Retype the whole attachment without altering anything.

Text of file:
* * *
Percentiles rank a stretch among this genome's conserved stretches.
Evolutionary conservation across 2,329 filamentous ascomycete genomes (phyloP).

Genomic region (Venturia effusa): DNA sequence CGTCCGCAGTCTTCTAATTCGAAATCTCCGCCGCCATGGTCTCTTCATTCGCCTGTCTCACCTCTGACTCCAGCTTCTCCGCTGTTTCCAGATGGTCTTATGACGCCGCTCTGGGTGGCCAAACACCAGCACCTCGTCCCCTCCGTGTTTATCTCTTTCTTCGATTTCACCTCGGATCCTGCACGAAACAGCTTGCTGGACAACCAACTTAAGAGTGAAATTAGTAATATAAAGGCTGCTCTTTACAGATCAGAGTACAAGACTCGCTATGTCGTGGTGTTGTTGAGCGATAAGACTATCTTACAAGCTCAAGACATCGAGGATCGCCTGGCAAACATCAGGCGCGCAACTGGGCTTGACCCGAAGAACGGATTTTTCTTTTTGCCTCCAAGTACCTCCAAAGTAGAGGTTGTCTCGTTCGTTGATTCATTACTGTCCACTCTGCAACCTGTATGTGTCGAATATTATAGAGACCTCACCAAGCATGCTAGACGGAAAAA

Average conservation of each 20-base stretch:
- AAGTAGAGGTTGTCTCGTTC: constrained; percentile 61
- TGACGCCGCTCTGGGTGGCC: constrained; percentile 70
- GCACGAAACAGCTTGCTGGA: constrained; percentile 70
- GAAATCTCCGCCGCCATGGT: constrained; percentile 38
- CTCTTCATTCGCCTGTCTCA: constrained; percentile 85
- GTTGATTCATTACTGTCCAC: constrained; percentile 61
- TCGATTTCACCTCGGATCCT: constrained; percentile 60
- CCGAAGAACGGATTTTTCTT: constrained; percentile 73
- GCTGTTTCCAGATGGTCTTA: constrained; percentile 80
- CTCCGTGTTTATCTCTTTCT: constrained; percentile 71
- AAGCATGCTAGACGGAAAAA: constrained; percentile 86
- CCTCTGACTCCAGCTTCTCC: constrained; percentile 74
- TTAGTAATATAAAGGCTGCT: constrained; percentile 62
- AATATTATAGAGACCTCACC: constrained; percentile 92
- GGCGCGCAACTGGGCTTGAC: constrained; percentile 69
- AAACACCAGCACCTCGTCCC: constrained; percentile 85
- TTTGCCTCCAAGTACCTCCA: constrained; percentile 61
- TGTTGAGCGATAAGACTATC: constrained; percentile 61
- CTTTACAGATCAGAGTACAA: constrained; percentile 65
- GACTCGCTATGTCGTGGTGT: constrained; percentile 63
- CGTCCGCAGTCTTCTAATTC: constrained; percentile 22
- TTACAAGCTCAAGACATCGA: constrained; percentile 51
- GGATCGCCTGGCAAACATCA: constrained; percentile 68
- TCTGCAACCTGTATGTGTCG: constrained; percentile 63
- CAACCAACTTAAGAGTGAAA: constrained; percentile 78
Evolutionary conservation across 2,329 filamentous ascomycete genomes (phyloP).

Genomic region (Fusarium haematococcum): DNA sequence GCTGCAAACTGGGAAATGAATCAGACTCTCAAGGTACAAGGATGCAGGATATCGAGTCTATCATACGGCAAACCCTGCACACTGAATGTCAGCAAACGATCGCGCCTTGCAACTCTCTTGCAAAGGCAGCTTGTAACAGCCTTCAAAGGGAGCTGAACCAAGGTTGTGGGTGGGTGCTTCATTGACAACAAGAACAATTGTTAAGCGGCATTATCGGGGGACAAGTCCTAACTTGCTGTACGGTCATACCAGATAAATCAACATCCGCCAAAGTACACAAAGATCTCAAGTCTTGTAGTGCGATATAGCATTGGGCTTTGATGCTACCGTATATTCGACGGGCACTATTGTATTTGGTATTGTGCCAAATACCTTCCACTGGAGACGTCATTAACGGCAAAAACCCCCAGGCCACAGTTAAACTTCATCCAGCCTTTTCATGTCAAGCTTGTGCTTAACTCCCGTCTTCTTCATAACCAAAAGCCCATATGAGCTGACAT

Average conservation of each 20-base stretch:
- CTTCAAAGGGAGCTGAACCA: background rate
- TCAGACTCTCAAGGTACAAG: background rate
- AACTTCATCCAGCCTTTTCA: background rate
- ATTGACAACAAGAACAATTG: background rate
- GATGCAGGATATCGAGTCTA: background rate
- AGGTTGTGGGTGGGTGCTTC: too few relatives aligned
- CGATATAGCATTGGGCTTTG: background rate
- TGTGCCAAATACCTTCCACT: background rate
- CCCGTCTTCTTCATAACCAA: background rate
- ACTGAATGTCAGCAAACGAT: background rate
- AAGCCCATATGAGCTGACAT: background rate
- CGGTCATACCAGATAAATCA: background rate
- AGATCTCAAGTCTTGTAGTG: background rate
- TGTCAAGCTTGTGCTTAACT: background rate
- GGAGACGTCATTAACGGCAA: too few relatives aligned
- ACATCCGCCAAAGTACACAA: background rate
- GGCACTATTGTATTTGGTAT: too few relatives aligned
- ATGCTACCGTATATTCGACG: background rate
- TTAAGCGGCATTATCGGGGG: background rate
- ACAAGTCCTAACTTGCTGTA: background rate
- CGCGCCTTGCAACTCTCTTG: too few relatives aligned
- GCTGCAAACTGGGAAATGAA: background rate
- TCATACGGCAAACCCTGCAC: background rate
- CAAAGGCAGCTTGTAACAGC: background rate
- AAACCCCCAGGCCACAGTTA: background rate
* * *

Percentiles rank a stretch among this genome's conserved stretches.
Evolutionary conservation across 2,329 filamentous ascomycete genomes (phyloP).

Genomic region (Venturia effusa): DNA sequence CGTCCGCAGTCTTCTAATTCGAAATCTCCGCCGCCATGGTCTCTTCATTCGCCTGTCTCACCTCTGACTCCAGCTTCTCCGCTGTTTCCAGATGGTCTTATGACGCCGCTCTGGGTGGCCAAACACCAGCACCTCGTCCCCTCCGTGTTTATCTCTTTCTTCGATTTCACCTCGGATCCTGCACGAAACAGCTTGCTGGACAACCAACTTAAGAGTGAAATTAGTAATATAAAGGCTGCTCTTTACAGATCAGAGTACAAGACTCGCTATGTCGTGGTGTTGTTGAGCGATAAGACTATCTTACAAGCTCAAGACATCGAGGATCGCCTGGCAAACATCAGGCGCGCAACTGGGCTTGACCCGAAGAACGGATTTTTCTTTTTGCCTCCAAGTACCTCCAAAGTAGAGGTTGTCTCGTTCGTTGATTCATTACTGTCCACTCTGCAACCTGTATGTGTCGAATATTATAGAGACCTCACCAAGCATGCTAGACGGAAAAA

Average conservation of each 20-base stretch:
- AAGTAGAGGTTGTCTCGTTC: constrained; percentile 61
- TGACGCCGCTCTGGGTGGCC: constrained; percentile 70
- GCACGAAACAGCTTGCTGGA: constrained; percentile 70
- GAAATCTCCGCCGCCATGGT: constrained; percentile 38
- CTCTTCATTCGCCTGTCTCA: constrained; percentile 85
- GTTGATTCATTACTGTCCAC: constrained; percentile 61
- TCGATTTCACCTCGGATCCT: constrained; percentile 60
- CCGAAGAACGGATTTTTCTT: constrained; percentile 73
- GCTGTTTCCAGATGGTCTTA: constrained; percentile 80
- CTCCGTGTTTATCTCTTTCT: constrained; percentile 71
- AAGCATGCTAGACGGAAAAA: constrained; percentile 86
- CCTCTGACTCCAGCTTCTCC: constrained; percentile 74
- TTAGTAATATAAAGGCTGCT: constrained; percentile 62
- AATATTATAGAGACCTCACC: constrained; percentile 92
- GGCGCGCAACTGGGCTTGAC: constrained; percentile 69
- AAACACCAGCACCTCGTCCC: constrained; percentile 85
- TTTGCCTCCAAGTACCTCCA: constrained; percentile 61
- TGTTGAGCGATAAGACTATC: constrained; percentile 61
- CTTTACAGATCAGAGTACAA: constrained; percentile 65
- GACTCGCTATGTCGTGGTGT: constrained; percentile 63
- CGTCCGCAGTCTTCTAATTC: constrained; percentile 22
- TTACAAGCTCAAGACATCGA: constrained; percentile 51
- GGATCGCCTGGCAAACATCA: constrained; percentile 68
- TCTGCAACCTGTATGTGTCG: constrained; percentile 63
- CAACCAACTTAAGAGTGAAA: constrained; percentile 78
Evolutionary conservation across 2,329 filamentous ascomycete genomes (phyloP).

Genomic region (Fusarium haematococcum): DNA sequence GCTGCAAACTGGGAAATGAATCAGACTCTCAAGGTACAAGGATGCAGGATATCGAGTCTATCATACGGCAAACCCTGCACACTGAATGTCAGCAAACGATCGCGCCTTGCAACTCTCTTGCAAAGGCAGCTTGTAACAGCCTTCAAAGGGAGCTGAACCAAGGTTGTGGGTGGGTGCTTCATTGACAACAAGAACAATTGTTAAGCGGCATTATCGGGGGACAAGTCCTAACTTGCTGTACGGTCATACCAGATAAATCAACATCCGCCAAAGTACACAAAGATCTCAAGTCTTGTAGTGCGATATAGCATTGGGCTTTGATGCTACCGTATATTCGACGGGCACTATTGTATTTGGTATTGTGCCAAATACCTTCCACTGGAGACGTCATTAACGGCAAAAACCCCCAGGCCACAGTTAAACTTCATCCAGCCTTTTCATGTCAAGCTTGTGCTTAACTCCCGTCTTCTTCATAACCAAAAGCCCATATGAGCTGACAT

Average conservation of each 20-base stretch:
- CTTCAAAGGGAGCTGAACCA: background rate
- TCAGACTCTCAAGGTACAAG: background rate
- AACTTCATCCAGCCTTTTCA: background rate
- ATTGACAACAAGAACAATTG: background rate
- GATGCAGGATATCGAGTCTA: background rate
- AGGTTGTGGGTGGGTGCTTC: too few relatives aligned
- CGATATAGCATTGGGCTTTG: background rate
- TGTGCCAAATACCTTCCACT: background rate
- CCCGTCTTCTTCATAACCAA: background rate
- ACTGAATGTCAGCAAACGAT: background rate
- AAGCCCATATGAGCTGACAT: background rate
- CGGTCATACCAGATAAATCA: background rate
- AGATCTCAAGTCTTGTAGTG: background rate
- TGTCAAGCTTGTGCTTAACT: background rate
- GGAGACGTCATTAACGGCAA: too few relatives aligned
- ACATCCGCCAAAGTACACAA: background rate
- GGCACTATTGTATTTGGTAT: too few relatives aligned
- ATGCTACCGTATATTCGACG: background rate
- TTAAGCGGCATTATCGGGGG: background rate
- ACAAGTCCTAACTTGCTGTA: background rate
- CGCGCCTTGCAACTCTCTTG: too few relatives aligned
- GCTGCAAACTGGGAAATGAA: background rate
- TCATACGGCAAACCCTGCAC: background rate
- CAAAGGCAGCTTGTAACAGC: background rate
- AAACCCCCAGGCCACAGTTA: background rate